Creating Sales Presentations That Convince Prospects to Buy
Find out more about one of the best organizational structures for any presentation, and learn how to apply it to make positive changes, deliver presentations that will be remembered, and drive results.
If the goal of your presentation is persuasion, let me introduce you to my favorite organizational structure for any presentation given for the purpose of driving action: Monroe’s Motivated Sequence. This isn’t just an organizational sequence for large public speeches or presentations; it can also be used as an organizational framework for any business conversation.
There are five steps in the sequence. You need them all to be maximally effective.
Step one: attention
The goal of this first step is to make sure everyone in the room -- physical or virtual -- or taking part in the discussion is on the same page. When people are tasked with giving a public speech or presentation in a business setting, we often revert back to basic public-speaking training we may have received, thinking we need to start out with a joke or some other attention-getting tactic.
But in business, clarity tends to be more important. That’s not to say you can’t use humor and make your presentation fun, but you don’t need to overthink it. Sometimes in business this step is built in, and calling a meeting to order is enough. Keeping their attention is the challenge, and we’ll delve into that in the next step.
Step two: establish the need
The second step in the sequence is to establish the need for your communication (the message, the presentation, why people are gathered, etc.). This is a critical step, and it’s not always communicated clearly. Establishing the need means you’re being crystal clear about why everyone is in the room and needs to listen in the first place. It’s also about what you need your audience to contribute to the conversation and how you want them to behave. This is where you have a chance to unite your audience and put everyone on the same playing field. How you phrase and position the need will vary based on the situation.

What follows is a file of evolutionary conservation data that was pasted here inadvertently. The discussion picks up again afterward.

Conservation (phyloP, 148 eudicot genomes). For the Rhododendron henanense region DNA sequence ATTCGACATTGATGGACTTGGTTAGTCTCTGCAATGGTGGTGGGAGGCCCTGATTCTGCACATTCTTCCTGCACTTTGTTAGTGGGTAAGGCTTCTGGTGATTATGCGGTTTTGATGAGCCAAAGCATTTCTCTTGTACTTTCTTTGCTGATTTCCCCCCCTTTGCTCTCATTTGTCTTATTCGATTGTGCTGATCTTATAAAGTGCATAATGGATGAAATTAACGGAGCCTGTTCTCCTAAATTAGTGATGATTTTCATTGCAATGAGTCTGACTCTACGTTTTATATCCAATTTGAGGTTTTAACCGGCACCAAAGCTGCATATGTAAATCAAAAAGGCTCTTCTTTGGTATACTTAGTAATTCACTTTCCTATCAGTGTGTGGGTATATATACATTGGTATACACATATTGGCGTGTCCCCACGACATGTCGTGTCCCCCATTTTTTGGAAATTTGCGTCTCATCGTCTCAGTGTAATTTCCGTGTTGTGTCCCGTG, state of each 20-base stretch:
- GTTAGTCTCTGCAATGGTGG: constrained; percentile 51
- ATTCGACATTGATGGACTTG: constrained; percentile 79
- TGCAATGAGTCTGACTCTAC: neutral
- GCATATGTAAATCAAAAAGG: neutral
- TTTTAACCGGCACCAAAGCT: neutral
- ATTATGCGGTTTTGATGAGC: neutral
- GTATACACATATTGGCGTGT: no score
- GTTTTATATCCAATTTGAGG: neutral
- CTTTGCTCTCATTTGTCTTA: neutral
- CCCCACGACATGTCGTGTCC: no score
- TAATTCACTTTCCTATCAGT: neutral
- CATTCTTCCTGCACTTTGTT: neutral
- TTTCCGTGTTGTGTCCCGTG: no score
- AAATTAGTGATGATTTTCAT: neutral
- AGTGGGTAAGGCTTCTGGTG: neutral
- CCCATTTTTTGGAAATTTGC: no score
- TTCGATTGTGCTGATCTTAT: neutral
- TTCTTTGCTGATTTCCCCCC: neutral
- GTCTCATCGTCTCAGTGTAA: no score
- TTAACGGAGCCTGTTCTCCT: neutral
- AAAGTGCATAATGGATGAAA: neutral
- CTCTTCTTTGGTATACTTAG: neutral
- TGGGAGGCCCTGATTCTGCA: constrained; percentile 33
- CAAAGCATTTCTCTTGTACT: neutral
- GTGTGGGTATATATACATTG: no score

An example of a simple statement establishing the need and the expectations for a problem-solving meeting could be: “We’re all here today to solve the problem of our declining sales. Each department brings a different way of approaching sales that’s valuable, and your unique perspectives and experiences will help create the solution.”
Establishing the need in a sales presentation might look like this: “We’re all here to learn about ways to more effectively manage our organization’s social media efforts. With the growing number of platforms and channels, keeping up with all of them to make sure customer comments don’t fall through the cracks is increasingly difficult. And, unless you’re a superhero -- and maybe you are -- you need a solution to help you manage this so your customers always receive a prompt response.”
You’re basically getting invisible head nods (or maybe even visible, if you’re good) from your audience. They’re agreeing with the need. You’re all in the same court. Then you’re prepared to deliver the one-two punch that is establishing the need and then satisfying it.
Step three: satisfying the need
Now you have your audience ready for a solution, or ready to contribute to the solution. The third step in the sequence is how you bring that solution to the table. In this step, you typically expand on data or facts that you presented in Step 2 and show how your solution will change the status quo.